Pursuing My Purpose in Life
As told by D. G. Bradley
MY FATHER had the Seven Volumes of Studies in the Scriptures and was reading them before I was born. When I was a small child, my mother, although not yet in the truth, used to house traveling representatives of the Society when they came through. Relatives of the family have been Jehovah’s witnesses since the beginning of World War I. Yet our home was not a theocratic one until 1939, when my parents and I all took a real stand and became active in the truth.
It was two pioneers who set me thinking. My mother accommodated them when they came to our little town on the Canadian Prairie. Although at first I did not want to listen to what they had to say, after a short while the message of the Kingdom began to appeal to me more and more. Up until that time I had never prayed on my own in my life and now here I was wanting to ask for more knowledge and understanding and did not know how to do it. So I memorized Psalm 25:4, 5 and for two weeks I repeated those verses every night before going to bed. What a transformation took place in my life! One month after the pioneers came to our place I was in the service with them. The next month (September) I gave my employer a month’s notice, and by December I had my first pioneer assignment—one month before I was baptized.
This first taste of pioneering lasted only a few months, but it was long enough to implant in me the strong desire to make that my whole purpose in life. My partner and I traveled with a trailer and a rather ancient team of horses for the winter months and went over to bicycles when spring came. The territory was far from any congregation and very scattered. The most outstanding experience during this time was a very simple one but one that made me very happy. I placed the book Salvation with a farmer’s wife who showed keen interest. Just at that time that part of the territory was taken from us and given to two other pioneers, so I never did make a back-call. Imagine my joy when many months later these same pioneers informed me that when they finally called on this woman she was busy going to all the farmers in the area with the book Salvation, letting them know what she had learned.
Those first few blessed months of pioneering came to an end suddenly when the Canadian government clamped a surprise ban on our work and the organization, making it illegal to be one of Jehovah’s witnesses. Being still very immature, I did not know just what to do and I took on secular work. This job proved to be quite useful, for it gave me much freedom to help neighboring congregations during the ban. However, I could never get pioneering out of my mind. When I would talk about it some would say that I should remain where I was because of the way Jehovah was using me. This did not satisfy me and finally I wrote to the Society for counsel. Their answer was, “If your desire is to be in the pioneer service, then that is the thing to do.” So with these words of encouragement from the right source I was soon back in my territory with a bicycle and a small trailer kindly lent to me by a brother. The possibility of financial problems did not enter my mind. The only thought in my mind was that I ought to be pioneering and that is what I wanted to do. In two months’ time I went back to the congregation and got myself a partner—a permanent one. Ruby and I were married in October, 1942, and together we set out on a career of increasingly joyous service that has not yet come to an end.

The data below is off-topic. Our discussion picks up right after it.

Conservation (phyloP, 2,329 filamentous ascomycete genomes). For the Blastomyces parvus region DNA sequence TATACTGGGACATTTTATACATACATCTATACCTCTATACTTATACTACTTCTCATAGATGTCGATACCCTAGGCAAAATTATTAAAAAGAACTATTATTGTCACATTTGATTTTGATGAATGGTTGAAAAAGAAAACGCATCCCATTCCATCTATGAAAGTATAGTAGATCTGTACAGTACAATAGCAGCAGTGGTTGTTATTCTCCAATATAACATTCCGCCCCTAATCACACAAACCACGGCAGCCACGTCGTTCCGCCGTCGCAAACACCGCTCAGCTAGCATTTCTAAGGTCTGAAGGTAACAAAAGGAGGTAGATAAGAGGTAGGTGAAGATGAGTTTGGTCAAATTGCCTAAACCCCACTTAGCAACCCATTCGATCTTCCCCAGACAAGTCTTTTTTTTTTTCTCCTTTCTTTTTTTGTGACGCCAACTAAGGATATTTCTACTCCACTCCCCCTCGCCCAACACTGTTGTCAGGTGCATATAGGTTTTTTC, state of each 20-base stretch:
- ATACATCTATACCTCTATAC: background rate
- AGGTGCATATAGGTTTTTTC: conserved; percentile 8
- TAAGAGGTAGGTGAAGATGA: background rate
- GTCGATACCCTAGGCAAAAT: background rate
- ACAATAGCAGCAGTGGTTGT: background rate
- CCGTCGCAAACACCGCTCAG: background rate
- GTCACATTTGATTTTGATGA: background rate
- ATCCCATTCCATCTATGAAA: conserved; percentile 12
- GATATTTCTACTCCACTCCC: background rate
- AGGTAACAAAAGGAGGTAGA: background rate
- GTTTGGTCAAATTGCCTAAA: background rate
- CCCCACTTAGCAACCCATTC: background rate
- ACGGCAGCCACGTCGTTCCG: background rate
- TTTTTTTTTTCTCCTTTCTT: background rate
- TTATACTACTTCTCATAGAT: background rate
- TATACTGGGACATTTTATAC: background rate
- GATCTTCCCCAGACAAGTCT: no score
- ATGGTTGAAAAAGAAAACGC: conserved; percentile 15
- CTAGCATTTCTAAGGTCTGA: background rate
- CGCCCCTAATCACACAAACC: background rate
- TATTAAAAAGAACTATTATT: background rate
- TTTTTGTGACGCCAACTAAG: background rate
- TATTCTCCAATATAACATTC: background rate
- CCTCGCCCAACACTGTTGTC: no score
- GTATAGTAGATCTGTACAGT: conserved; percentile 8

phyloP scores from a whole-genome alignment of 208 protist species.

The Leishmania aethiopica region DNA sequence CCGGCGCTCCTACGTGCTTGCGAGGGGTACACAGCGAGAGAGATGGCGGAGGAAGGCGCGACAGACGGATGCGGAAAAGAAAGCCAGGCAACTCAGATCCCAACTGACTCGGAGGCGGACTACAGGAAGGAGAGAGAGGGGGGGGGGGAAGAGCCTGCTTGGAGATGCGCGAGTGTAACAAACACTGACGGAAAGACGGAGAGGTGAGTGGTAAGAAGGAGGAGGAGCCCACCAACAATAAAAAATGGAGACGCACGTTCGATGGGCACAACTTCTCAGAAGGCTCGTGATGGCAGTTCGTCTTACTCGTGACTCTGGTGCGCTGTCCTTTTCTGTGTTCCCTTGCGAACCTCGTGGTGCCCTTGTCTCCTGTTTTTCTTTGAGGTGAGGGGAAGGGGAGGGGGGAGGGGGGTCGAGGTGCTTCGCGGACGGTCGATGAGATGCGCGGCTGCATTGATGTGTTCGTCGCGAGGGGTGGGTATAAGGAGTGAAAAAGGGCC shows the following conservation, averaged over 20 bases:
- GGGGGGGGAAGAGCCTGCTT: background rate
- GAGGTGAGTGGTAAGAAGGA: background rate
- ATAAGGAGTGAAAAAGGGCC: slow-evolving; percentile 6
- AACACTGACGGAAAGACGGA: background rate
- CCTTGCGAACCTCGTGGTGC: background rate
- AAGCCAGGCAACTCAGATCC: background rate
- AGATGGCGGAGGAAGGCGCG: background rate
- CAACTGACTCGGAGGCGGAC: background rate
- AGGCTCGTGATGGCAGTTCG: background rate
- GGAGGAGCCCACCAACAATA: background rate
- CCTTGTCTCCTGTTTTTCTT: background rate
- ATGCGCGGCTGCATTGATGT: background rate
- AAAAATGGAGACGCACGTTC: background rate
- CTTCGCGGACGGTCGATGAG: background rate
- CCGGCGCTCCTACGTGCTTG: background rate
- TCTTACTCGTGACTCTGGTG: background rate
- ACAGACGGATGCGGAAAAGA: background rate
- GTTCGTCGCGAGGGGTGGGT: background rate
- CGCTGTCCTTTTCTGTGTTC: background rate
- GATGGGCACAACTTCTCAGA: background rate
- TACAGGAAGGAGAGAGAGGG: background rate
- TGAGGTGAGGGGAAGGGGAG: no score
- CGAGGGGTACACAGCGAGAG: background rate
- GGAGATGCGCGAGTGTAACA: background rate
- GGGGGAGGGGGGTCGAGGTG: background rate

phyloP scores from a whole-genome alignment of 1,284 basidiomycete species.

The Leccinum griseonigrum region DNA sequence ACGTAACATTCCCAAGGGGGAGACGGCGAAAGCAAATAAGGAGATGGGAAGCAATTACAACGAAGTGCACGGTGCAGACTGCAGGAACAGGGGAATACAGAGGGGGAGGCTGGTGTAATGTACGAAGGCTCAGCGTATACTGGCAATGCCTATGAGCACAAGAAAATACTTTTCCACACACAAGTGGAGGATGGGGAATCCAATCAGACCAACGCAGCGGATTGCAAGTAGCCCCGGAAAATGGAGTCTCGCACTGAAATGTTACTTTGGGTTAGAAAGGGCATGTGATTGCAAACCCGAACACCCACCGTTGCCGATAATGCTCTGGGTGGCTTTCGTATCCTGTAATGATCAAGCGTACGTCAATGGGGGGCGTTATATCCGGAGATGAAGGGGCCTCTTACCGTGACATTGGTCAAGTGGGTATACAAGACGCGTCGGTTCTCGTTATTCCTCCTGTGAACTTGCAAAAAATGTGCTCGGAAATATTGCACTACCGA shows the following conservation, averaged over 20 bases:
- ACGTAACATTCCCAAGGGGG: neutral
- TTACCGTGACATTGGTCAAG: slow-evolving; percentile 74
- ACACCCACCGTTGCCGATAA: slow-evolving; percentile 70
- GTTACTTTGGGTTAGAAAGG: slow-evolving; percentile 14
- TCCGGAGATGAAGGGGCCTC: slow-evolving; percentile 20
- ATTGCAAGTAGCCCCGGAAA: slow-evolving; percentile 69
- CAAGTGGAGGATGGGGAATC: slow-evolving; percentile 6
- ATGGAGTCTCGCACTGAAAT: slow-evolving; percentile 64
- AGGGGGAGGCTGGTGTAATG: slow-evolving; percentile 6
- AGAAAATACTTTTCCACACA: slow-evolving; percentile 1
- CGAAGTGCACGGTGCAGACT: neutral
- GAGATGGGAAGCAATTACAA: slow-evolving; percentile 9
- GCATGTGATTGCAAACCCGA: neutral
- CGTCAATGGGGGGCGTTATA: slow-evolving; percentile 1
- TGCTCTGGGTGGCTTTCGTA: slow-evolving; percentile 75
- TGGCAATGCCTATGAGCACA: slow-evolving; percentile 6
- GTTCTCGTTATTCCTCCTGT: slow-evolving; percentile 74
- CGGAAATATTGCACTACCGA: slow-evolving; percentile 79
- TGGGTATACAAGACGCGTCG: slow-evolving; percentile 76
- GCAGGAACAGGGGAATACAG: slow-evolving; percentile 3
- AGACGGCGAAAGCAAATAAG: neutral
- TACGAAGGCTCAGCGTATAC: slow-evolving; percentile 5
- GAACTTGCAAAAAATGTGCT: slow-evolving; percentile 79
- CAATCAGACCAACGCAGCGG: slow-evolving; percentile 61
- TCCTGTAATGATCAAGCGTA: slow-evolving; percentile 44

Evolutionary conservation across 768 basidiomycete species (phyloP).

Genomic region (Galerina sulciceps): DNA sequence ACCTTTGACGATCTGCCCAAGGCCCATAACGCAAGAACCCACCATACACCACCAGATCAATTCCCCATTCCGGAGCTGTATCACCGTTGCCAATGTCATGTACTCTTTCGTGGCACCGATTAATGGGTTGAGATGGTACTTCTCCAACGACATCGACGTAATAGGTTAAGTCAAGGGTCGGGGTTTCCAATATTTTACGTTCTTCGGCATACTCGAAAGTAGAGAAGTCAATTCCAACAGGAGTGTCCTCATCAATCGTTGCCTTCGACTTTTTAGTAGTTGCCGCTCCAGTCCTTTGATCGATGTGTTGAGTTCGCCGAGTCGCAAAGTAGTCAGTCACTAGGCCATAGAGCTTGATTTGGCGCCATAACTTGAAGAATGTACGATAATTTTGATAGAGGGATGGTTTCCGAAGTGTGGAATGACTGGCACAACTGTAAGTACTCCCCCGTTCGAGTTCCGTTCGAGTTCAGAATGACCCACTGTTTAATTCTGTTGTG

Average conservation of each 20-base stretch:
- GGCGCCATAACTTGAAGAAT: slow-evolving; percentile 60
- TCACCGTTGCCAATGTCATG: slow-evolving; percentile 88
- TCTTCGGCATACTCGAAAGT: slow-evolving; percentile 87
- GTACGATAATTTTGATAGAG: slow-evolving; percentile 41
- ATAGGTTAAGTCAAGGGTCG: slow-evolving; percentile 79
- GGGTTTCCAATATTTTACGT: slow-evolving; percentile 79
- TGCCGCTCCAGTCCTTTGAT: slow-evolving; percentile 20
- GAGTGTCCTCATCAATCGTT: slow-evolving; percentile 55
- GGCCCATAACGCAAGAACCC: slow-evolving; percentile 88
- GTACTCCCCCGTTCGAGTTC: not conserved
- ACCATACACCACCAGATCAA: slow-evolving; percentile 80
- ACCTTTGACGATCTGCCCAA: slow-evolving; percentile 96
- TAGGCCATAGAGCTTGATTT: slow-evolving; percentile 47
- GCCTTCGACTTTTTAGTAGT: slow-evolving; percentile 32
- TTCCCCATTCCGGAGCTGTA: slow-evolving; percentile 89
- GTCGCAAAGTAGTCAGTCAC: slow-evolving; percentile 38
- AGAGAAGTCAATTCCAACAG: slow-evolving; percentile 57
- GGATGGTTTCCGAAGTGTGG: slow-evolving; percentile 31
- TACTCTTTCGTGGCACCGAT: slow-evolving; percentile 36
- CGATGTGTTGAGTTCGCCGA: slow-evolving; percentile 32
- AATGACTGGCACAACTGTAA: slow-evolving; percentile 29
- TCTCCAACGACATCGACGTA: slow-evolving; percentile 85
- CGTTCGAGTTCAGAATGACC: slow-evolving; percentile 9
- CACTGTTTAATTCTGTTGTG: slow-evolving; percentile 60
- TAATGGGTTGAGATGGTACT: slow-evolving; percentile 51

STICKING TO PIONEER SERVICE
Those who know the winters of the Canadian Prairie will know what I mean when I say we could not remain in the rurals in the single-walled little trailer we had. So the first winter we went to the town where my parents lived, a place of about 5,500 population. Here for the first time I had the privilege of assisting in the formation of a new congregation, with no less than twenty-two publishers. Some of these were ones I had personally studied with and assisted into the service.
The first few years following that winter were the most difficult of all for us. Finally, after a series of mishaps, mostly with cars, I wrote to the branch office in Toronto and asked for an assignment where we could pioneer without a car. Back came an invitation to go to London, Ontario, 1,700 miles away.
I should like to mention at this point a lesson I learned and I am glad to say that it was to my good and not to my detriment. Several well-meaning brothers had been observing the struggle we were having in remaining in the pioneer service and quite sincerely thought we were going at things the wrong way. They felt we would be better off to serve as good congregation publishers until a more opportune moment to pioneer. There were occasions when we also began to wonder if this was what we should do. Then we would think, “If others can pioneer, why can’t we?” These were the thoughts going through our minds when the Society invited us to go to London. Should we go? For a few days we discussed the matter and then came to this conclusion, “If it was wrong for us to try to keep in the pioneer service, would the Society have invited us to London?” After careful and prayerful consideration of the matter both of us were wholly convinced that we should go, and we did. I think that was the most important decision I ever made, apart from dedication, and was the basis for all others to come. How necessary it is to rely upon the leading of Jehovah through his organization!